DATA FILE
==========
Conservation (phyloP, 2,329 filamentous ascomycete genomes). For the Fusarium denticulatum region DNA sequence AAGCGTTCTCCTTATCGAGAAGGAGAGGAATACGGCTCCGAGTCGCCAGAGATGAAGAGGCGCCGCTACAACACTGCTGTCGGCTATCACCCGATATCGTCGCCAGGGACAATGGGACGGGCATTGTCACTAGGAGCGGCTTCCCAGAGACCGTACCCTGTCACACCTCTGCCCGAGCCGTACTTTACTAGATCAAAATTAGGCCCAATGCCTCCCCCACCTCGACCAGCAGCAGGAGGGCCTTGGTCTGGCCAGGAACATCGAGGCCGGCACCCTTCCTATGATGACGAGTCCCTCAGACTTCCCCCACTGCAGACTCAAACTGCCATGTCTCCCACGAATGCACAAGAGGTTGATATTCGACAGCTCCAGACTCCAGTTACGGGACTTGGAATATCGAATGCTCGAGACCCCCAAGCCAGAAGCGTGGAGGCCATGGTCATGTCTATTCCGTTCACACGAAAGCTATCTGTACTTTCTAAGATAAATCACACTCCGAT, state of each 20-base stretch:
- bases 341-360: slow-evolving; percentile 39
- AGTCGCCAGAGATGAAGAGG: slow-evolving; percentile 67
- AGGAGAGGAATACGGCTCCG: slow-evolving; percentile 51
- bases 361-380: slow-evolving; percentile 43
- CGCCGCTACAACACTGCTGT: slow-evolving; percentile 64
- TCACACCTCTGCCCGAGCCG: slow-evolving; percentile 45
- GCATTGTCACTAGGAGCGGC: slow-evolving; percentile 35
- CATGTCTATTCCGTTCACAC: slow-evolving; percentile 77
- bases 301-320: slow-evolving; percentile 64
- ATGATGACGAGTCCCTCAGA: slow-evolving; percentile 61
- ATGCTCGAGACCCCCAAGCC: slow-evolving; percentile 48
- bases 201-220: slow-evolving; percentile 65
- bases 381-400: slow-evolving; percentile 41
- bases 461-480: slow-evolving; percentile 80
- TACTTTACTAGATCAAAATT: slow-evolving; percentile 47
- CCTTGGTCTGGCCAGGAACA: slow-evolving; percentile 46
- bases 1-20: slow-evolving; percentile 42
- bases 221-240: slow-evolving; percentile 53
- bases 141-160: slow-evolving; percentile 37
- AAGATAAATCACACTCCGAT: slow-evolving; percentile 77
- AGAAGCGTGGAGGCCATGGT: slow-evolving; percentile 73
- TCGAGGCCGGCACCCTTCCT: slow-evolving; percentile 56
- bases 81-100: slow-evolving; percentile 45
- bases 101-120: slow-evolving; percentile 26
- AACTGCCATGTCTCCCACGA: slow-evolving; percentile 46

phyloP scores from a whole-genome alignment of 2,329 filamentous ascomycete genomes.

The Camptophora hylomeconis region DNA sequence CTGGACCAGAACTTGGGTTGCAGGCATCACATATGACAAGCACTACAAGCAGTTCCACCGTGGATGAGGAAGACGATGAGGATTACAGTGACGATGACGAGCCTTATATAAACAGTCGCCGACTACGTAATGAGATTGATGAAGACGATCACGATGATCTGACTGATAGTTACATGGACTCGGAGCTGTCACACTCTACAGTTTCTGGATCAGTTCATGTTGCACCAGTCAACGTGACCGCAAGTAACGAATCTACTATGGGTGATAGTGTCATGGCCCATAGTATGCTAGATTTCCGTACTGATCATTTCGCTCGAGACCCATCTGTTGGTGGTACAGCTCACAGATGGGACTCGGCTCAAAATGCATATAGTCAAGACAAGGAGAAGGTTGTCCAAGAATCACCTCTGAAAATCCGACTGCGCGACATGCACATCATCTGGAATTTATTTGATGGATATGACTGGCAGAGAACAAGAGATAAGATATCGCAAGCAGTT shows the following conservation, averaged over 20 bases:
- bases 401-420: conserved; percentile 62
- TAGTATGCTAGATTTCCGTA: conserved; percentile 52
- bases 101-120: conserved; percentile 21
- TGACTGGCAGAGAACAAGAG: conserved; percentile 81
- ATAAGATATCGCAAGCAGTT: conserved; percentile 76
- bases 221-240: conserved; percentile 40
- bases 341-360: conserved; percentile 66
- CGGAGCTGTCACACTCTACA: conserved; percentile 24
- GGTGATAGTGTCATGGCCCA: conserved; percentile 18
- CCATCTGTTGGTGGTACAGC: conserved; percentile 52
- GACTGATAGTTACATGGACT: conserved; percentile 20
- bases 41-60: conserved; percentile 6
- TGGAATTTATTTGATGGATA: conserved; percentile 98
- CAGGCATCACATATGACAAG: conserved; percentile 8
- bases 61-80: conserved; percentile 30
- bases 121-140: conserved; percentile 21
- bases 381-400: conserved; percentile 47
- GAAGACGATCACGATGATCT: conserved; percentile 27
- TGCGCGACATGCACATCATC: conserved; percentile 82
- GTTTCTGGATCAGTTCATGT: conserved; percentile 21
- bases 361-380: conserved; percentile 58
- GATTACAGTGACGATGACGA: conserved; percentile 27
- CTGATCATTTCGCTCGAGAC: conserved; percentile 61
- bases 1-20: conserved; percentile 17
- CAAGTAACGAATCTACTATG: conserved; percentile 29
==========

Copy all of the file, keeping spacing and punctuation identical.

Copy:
Conservation (phyloP, 2,329 filamentous ascomycete genomes). For the Fusarium denticulatum region DNA sequence AAGCGTTCTCCTTATCGAGAAGGAGAGGAATACGGCTCCGAGTCGCCAGAGATGAAGAGGCGCCGCTACAACACTGCTGTCGGCTATCACCCGATATCGTCGCCAGGGACAATGGGACGGGCATTGTCACTAGGAGCGGCTTCCCAGAGACCGTACCCTGTCACACCTCTGCCCGAGCCGTACTTTACTAGATCAAAATTAGGCCCAATGCCTCCCCCACCTCGACCAGCAGCAGGAGGGCCTTGGTCTGGCCAGGAACATCGAGGCCGGCACCCTTCCTATGATGACGAGTCCCTCAGACTTCCCCCACTGCAGACTCAAACTGCCATGTCTCCCACGAATGCACAAGAGGTTGATATTCGACAGCTCCAGACTCCAGTTACGGGACTTGGAATATCGAATGCTCGAGACCCCCAAGCCAGAAGCGTGGAGGCCATGGTCATGTCTATTCCGTTCACACGAAAGCTATCTGTACTTTCTAAGATAAATCACACTCCGAT, state of each 20-base stretch:
- bases 341-360: slow-evolving; percentile 39
- AGTCGCCAGAGATGAAGAGG: slow-evolving; percentile 67
- AGGAGAGGAATACGGCTCCG: slow-evolving; percentile 51
- bases 361-380: slow-evolving; percentile 43
- CGCCGCTACAACACTGCTGT: slow-evolving; percentile 64
- TCACACCTCTGCCCGAGCCG: slow-evolving; percentile 45
- GCATTGTCACTAGGAGCGGC: slow-evolving; percentile 35
- CATGTCTATTCCGTTCACAC: slow-evolving; percentile 77
- bases 301-320: slow-evolving; percentile 64
- ATGATGACGAGTCCCTCAGA: slow-evolving; percentile 61
- ATGCTCGAGACCCCCAAGCC: slow-evolving; percentile 48
- bases 201-220: slow-evolving; percentile 65
- bases 381-400: slow-evolving; percentile 41
- bases 461-480: slow-evolving; percentile 80
- TACTTTACTAGATCAAAATT: slow-evolving; percentile 47
- CCTTGGTCTGGCCAGGAACA: slow-evolving; percentile 46
- bases 1-20: slow-evolving; percentile 42
- bases 221-240: slow-evolving; percentile 53
- bases 141-160: slow-evolving; percentile 37
- AAGATAAATCACACTCCGAT: slow-evolving; percentile 77
- AGAAGCGTGGAGGCCATGGT: slow-evolving; percentile 73
- TCGAGGCCGGCACCCTTCCT: slow-evolving; percentile 56
- bases 81-100: slow-evolving; percentile 45
- bases 101-120: slow-evolving; percentile 26
- AACTGCCATGTCTCCCACGA: slow-evolving; percentile 46

phyloP scores from a whole-genome alignment of 2,329 filamentous ascomycete genomes.

The Camptophora hylomeconis region DNA sequence CTGGACCAGAACTTGGGTTGCAGGCATCACATATGACAAGCACTACAAGCAGTTCCACCGTGGATGAGGAAGACGATGAGGATTACAGTGACGATGACGAGCCTTATATAAACAGTCGCCGACTACGTAATGAGATTGATGAAGACGATCACGATGATCTGACTGATAGTTACATGGACTCGGAGCTGTCACACTCTACAGTTTCTGGATCAGTTCATGTTGCACCAGTCAACGTGACCGCAAGTAACGAATCTACTATGGGTGATAGTGTCATGGCCCATAGTATGCTAGATTTCCGTACTGATCATTTCGCTCGAGACCCATCTGTTGGTGGTACAGCTCACAGATGGGACTCGGCTCAAAATGCATATAGTCAAGACAAGGAGAAGGTTGTCCAAGAATCACCTCTGAAAATCCGACTGCGCGACATGCACATCATCTGGAATTTATTTGATGGATATGACTGGCAGAGAACAAGAGATAAGATATCGCAAGCAGTT shows the following conservation, averaged over 20 bases:
- bases 401-420: conserved; percentile 62
- TAGTATGCTAGATTTCCGTA: conserved; percentile 52
- bases 101-120: conserved; percentile 21
- TGACTGGCAGAGAACAAGAG: conserved; percentile 81
- ATAAGATATCGCAAGCAGTT: conserved; percentile 76
- bases 221-240: conserved; percentile 40
- bases 341-360: conserved; percentile 66
- CGGAGCTGTCACACTCTACA: conserved; percentile 24
- GGTGATAGTGTCATGGCCCA: conserved; percentile 18
- CCATCTGTTGGTGGTACAGC: conserved; percentile 52
- GACTGATAGTTACATGGACT: conserved; percentile 20
- bases 41-60: conserved; percentile 6
- TGGAATTTATTTGATGGATA: conserved; percentile 98
- CAGGCATCACATATGACAAG: conserved; percentile 8
- bases 61-80: conserved; percentile 30
- bases 121-140: conserved; percentile 21
- bases 381-400: conserved; percentile 47
- GAAGACGATCACGATGATCT: conserved; percentile 27
- TGCGCGACATGCACATCATC: conserved; percentile 82
- GTTTCTGGATCAGTTCATGT: conserved; percentile 21
- bases 361-380: conserved; percentile 58
- GATTACAGTGACGATGACGA: conserved; percentile 27
- CTGATCATTTCGCTCGAGAC: conserved; percentile 61
- bases 1-20: conserved; percentile 17
- CAAGTAACGAATCTACTATG: conserved; percentile 29